Have you ever wondered why your food has extensive packaging? You’re not alone as society is growing more aware of the impact food packaging has on the environment.
BBC’s ‘Blue Planet’, the nature documentary, recently showed images of our polluted oceans and the sea life struggling to survive in it.
David Attenborough, the show’s host, has urged the world to reduce its use of plastic before the problem becomes unmanageable. Ellen MacArthur is an experienced sailor who has made the alarming prediction that there will be more plastic than fish in our sea by 2050 after seeing the state of our oceans.
In this article, we guide you through the problem with plastic and what companies are doing to lessen their contribution to the global plastic pollution.
Why is plastic packaging a problem?
Plastic is used in food packaging to extend a product’s shelf life and to safeguard customers. There is an extensive approval process for all plastic used in food packaging and this measure ensures all plastic on the market is safe.
According to The Guardian, every minute a million plastic bottles are bought worldwide. This large-scale production of plastic results in 8m tonnes of plastic finding its way into our oceans every year. And the effects of this don’t just impact sea life – billions of people are drinking plastic contaminated water.
Food manufacturers have been urged to minimise their plastic use while continuing to deliver products fit for consumption. But which food producers and suppliers are pledging to improve their packaging?
Cranswick is a leading UK food producer and supplier. The company aims to reduce plastic in their packaging by 50% by the year 2025 with the remaining plastic used being completely recyclable. In addition, Cranswick pledges to re-use all internal materials in a closed-loop system across their business and reduce the weight of plastic packaging.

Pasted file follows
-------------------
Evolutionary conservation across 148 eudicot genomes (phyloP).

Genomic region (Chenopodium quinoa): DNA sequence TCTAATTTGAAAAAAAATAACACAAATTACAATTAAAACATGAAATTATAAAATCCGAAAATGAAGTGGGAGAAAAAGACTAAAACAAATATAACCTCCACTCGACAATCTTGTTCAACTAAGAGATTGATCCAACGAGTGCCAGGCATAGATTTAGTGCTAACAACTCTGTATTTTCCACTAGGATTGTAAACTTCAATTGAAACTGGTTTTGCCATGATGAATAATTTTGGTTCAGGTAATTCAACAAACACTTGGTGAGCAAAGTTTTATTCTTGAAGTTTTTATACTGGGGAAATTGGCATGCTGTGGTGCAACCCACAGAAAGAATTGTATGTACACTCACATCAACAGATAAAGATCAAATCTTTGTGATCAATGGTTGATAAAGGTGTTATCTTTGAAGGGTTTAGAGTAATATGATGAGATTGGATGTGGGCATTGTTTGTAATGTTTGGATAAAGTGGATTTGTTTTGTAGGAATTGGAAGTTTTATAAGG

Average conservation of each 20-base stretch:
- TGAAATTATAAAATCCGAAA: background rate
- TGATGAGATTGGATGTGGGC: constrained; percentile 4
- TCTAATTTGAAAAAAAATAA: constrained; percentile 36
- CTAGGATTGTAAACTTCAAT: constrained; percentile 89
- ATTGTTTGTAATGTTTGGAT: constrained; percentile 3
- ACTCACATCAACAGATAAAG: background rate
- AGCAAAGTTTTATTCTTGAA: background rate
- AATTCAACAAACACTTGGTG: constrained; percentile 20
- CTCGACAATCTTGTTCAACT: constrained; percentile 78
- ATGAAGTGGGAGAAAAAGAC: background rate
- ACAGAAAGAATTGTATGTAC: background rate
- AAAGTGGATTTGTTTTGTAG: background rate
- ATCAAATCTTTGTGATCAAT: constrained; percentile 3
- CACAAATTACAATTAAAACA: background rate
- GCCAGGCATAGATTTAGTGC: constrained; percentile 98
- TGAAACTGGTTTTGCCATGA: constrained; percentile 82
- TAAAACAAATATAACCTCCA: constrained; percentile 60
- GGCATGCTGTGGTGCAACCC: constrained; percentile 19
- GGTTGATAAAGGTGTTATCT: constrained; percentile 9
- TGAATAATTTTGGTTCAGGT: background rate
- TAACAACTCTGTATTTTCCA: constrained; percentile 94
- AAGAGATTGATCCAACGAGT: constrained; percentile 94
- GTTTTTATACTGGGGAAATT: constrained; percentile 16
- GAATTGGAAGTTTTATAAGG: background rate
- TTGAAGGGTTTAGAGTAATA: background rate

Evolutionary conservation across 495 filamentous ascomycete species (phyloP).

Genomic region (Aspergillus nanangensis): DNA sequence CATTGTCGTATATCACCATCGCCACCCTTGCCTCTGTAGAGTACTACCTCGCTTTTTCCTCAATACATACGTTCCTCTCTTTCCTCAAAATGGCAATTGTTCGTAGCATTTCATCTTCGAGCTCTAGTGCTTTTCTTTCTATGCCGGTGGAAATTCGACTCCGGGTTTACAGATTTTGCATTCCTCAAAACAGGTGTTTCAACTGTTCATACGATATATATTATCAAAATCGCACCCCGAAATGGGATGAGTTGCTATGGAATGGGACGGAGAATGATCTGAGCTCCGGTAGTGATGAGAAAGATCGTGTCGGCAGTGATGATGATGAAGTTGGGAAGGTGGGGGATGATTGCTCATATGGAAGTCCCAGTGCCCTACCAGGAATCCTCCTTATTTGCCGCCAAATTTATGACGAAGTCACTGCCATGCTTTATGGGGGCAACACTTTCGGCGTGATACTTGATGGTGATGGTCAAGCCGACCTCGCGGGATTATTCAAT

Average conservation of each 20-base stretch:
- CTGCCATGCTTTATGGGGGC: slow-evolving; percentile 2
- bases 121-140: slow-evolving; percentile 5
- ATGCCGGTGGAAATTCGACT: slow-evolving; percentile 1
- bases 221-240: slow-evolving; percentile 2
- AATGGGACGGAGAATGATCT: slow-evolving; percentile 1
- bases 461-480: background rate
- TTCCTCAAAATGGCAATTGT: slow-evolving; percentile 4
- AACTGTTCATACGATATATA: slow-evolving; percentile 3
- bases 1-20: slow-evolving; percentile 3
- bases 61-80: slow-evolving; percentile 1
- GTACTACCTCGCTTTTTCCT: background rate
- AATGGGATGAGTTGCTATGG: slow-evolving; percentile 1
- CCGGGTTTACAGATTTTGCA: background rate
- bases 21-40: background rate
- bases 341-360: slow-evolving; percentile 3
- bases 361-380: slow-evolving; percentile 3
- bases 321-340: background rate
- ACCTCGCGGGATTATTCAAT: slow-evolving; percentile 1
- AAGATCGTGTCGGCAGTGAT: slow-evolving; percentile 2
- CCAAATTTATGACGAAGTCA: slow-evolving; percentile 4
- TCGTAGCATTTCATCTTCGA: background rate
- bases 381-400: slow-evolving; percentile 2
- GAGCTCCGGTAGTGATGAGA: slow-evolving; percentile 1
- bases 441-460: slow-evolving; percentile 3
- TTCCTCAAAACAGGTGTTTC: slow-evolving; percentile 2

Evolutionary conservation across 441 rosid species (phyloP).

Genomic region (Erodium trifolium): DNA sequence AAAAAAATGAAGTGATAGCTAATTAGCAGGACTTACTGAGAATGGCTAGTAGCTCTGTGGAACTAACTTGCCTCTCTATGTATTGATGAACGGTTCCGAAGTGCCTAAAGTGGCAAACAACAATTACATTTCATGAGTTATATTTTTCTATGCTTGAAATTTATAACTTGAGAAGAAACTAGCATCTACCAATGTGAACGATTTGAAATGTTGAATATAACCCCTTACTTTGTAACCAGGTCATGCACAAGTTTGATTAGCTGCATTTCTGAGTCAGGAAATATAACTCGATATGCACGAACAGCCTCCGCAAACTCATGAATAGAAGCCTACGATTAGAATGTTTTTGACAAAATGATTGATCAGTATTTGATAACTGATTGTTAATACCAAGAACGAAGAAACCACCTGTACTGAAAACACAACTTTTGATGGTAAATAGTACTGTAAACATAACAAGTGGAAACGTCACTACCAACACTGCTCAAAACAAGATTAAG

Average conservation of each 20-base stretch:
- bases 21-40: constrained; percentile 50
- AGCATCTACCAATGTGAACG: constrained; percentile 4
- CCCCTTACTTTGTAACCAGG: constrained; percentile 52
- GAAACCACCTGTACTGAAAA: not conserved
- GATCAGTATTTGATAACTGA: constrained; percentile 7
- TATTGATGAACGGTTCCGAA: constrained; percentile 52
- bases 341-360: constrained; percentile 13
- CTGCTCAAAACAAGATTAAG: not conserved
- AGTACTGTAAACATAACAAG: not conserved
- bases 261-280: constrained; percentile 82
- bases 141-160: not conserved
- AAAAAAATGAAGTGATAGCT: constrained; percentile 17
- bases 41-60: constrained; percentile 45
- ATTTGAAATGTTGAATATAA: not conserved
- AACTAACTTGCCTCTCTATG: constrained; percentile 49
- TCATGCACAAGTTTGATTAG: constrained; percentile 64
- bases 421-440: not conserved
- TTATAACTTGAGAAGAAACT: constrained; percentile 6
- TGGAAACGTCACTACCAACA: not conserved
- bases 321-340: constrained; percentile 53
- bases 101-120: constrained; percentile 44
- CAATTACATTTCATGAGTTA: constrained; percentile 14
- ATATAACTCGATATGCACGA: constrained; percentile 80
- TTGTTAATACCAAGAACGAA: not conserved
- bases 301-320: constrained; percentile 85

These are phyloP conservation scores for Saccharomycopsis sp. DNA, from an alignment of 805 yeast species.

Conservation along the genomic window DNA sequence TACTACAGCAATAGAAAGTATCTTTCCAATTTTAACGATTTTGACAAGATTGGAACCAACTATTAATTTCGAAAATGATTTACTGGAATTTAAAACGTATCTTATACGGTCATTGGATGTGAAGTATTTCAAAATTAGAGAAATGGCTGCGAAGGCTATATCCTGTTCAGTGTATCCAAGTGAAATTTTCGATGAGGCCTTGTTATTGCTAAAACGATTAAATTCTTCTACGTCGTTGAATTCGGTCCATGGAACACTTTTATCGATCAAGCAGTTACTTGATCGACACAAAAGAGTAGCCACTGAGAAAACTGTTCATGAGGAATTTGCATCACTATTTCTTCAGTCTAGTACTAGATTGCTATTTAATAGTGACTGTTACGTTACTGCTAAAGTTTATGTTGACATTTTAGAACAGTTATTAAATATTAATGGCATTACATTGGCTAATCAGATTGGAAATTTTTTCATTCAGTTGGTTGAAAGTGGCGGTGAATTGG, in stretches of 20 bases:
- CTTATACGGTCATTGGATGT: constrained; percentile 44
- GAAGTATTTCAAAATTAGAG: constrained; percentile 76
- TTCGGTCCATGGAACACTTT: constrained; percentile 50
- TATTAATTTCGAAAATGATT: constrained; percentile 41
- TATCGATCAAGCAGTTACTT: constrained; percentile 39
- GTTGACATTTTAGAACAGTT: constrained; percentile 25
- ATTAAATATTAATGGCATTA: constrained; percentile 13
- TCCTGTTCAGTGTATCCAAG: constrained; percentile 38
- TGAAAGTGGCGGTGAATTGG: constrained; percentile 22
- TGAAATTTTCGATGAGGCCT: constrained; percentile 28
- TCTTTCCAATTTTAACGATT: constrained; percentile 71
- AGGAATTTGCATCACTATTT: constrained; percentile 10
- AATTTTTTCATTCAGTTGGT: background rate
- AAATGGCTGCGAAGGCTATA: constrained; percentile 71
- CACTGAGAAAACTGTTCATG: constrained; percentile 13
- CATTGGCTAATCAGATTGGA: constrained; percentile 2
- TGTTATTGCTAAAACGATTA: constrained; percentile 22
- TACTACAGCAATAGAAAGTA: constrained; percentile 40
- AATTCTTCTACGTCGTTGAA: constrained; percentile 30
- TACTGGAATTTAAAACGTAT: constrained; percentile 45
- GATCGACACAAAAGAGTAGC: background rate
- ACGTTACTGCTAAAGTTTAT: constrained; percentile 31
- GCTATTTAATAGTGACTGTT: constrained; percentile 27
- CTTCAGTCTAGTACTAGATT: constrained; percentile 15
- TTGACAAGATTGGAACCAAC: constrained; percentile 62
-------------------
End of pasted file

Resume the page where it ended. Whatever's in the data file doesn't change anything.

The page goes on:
Their CEO, Adam Couch, stated that the changes to packaging centre around reducing the damage caused by plastic in our oceans and landfills. The company are working towards a sustainable future and they believe that the current state of plastic pollution is a global problem that must be resolved.
Cranswick have revealed how they plan to reduce plastic use by 2025:
- Test new initiatives to create positive consumer attitudes towards recycling food packaging
- Create a new industry stakeholder group to ensure a workable closed-loop system is developed for recycling materials
- Design packaging that can be easily recycled in household settings
The ‘Plastic Pact’ is an incentive from WRAP to make all plastic packaging reusable, recyclable, or compostable. Quorn, the vegetarian food producer, are one of 42 businesses which have already joined the pact.
As of June 2018, the majority of Quorn’s chilled range will feature opaque or white packaging. This switch will eliminate 297 tonnes of non-recyclable black plastic that would have been sent to a landfill.
Some vegetarians stop eating meat to reduce their impact on the environment however many of them may have been unaware of the damaging effects of black plastic used in meat substitute products. Now, for people aiming to reduce their individual carbon footprint, they can eat Quorn products with an even clearer conscience knowing the packaging used in chilled products are recyclable.
At the start of this year, M&S withdrew a product named ‘cauliflower steak’ because of customer complaints.
The complaints centred around the high pricing and extensive packaging of what some branded ‘a sliced cauliflower’.
The public concern over the packaging suggests society is moving past the stereotype of ‘tree huggers’ as criticism of the product came from many different sources.
The UK government
Three years ago, Theresa May revealed government plans to eliminate plastic waste by 2042. The plan’s outline was that plastic food packaging, straws and carrier bags should be abolished in the next 24 years in order to significantly reduce plastic pollution.
However, environmental groups have claimed the scheme lacks both detail and urgency considering the urgency and seriousness of the issue.
Starting in October 2015, a 5p charge for plastic carrier bags was implemented for large retailers. The aim of the scheme was that the added charge would encourage consumers to use reusable plastic bags instead.
The UK’s PM is set to task civil servants to reconsider the charges associated with producing and buying plastic. Let’s see if a greater sense of urgency can be encouraged.
Are you looking to join the food manufacturing industry?
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